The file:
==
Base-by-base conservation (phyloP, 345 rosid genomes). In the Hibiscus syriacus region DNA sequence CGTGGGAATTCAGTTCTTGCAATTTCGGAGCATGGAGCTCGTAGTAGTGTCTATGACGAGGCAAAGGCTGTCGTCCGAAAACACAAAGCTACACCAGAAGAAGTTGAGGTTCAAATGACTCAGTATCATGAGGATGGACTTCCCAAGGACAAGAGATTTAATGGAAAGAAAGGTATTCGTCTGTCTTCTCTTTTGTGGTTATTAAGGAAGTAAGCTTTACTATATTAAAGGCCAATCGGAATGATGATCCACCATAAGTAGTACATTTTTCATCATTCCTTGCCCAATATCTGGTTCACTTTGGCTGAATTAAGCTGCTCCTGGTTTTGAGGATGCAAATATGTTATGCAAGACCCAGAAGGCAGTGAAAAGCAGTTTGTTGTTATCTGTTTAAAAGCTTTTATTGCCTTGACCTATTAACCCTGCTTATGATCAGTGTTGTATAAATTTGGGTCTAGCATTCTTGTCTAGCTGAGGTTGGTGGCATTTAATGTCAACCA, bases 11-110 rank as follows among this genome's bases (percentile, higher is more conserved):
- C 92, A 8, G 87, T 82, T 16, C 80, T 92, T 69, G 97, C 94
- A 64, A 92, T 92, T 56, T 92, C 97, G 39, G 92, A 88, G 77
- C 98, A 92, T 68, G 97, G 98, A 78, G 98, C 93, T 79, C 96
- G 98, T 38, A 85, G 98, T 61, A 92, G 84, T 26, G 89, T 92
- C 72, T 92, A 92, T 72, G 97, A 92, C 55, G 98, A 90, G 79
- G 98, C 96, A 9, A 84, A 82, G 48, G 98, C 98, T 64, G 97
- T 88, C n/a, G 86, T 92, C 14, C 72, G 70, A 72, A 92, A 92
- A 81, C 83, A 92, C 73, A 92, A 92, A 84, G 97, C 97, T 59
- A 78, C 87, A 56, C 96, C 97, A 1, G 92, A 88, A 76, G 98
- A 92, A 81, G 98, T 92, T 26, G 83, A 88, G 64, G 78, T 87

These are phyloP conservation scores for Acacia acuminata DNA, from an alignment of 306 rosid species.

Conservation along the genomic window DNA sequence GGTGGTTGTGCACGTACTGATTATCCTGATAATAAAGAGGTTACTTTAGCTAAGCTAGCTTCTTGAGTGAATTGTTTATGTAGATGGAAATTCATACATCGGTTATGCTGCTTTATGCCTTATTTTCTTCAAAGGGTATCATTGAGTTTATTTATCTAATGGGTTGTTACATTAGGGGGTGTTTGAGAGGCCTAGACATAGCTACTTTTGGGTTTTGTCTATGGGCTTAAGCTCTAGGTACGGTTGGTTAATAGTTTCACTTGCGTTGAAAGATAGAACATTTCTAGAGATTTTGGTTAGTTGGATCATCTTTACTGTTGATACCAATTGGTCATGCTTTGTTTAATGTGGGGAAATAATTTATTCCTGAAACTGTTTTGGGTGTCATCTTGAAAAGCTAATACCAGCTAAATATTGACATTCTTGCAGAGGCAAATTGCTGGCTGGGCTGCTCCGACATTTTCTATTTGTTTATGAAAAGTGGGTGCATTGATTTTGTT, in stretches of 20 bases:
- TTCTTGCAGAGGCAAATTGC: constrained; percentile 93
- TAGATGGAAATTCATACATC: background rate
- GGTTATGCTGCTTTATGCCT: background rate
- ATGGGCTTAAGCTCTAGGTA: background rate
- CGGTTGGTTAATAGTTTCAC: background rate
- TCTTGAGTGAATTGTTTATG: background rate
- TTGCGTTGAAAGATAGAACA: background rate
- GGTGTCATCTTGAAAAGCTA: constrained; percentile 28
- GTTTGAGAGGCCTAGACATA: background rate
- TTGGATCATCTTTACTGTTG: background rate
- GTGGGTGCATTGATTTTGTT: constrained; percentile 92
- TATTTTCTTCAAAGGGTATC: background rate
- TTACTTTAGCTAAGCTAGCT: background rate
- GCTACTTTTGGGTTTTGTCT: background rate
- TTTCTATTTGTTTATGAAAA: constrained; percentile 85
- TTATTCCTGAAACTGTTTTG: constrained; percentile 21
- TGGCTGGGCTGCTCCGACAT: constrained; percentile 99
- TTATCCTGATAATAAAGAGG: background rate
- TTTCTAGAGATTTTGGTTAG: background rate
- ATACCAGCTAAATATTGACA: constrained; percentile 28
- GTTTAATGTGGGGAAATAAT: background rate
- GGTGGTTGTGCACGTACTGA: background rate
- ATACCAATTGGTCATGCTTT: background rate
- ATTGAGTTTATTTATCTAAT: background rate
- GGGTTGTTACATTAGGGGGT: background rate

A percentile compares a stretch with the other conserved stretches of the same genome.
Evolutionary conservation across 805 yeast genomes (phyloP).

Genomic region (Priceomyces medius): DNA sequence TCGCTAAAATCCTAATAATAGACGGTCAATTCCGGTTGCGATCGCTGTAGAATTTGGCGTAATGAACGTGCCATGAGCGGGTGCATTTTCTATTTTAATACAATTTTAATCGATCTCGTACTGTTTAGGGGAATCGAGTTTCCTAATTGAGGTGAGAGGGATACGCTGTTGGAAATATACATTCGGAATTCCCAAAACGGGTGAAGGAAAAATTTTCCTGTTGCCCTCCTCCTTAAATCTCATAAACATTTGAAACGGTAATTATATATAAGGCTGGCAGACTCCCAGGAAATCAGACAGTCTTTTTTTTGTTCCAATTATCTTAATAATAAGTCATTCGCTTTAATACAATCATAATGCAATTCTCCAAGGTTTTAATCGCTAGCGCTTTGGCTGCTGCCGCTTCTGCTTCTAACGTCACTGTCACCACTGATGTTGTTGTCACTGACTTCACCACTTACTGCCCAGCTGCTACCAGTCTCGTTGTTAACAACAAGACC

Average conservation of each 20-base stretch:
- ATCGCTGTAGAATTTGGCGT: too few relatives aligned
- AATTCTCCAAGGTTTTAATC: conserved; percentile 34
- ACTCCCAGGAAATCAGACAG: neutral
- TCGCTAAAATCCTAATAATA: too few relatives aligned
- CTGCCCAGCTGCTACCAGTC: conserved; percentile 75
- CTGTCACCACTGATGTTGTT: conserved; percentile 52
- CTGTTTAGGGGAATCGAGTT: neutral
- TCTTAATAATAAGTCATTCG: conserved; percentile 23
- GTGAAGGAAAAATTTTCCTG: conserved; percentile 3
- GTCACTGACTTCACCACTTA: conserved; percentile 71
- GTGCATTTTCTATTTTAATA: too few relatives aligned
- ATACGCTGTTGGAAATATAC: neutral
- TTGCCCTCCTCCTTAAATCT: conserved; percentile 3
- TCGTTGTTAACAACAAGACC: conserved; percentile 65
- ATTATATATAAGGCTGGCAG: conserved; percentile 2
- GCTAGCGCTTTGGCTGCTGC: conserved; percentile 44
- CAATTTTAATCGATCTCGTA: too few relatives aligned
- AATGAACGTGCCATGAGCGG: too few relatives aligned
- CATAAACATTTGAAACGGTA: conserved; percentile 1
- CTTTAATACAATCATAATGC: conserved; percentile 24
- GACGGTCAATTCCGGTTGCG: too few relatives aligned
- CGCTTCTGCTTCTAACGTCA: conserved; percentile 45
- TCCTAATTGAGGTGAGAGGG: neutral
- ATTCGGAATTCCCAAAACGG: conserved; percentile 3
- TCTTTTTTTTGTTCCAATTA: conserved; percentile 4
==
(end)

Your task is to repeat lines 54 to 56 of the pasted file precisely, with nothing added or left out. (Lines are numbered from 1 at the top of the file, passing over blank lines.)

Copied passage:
- ATACGCTGTTGGAAATATAC: neutral
- TTGCCCTCCTCCTTAAATCT: conserved; percentile 3
- TCGTTGTTAACAACAAGACC: conserved; percentile 65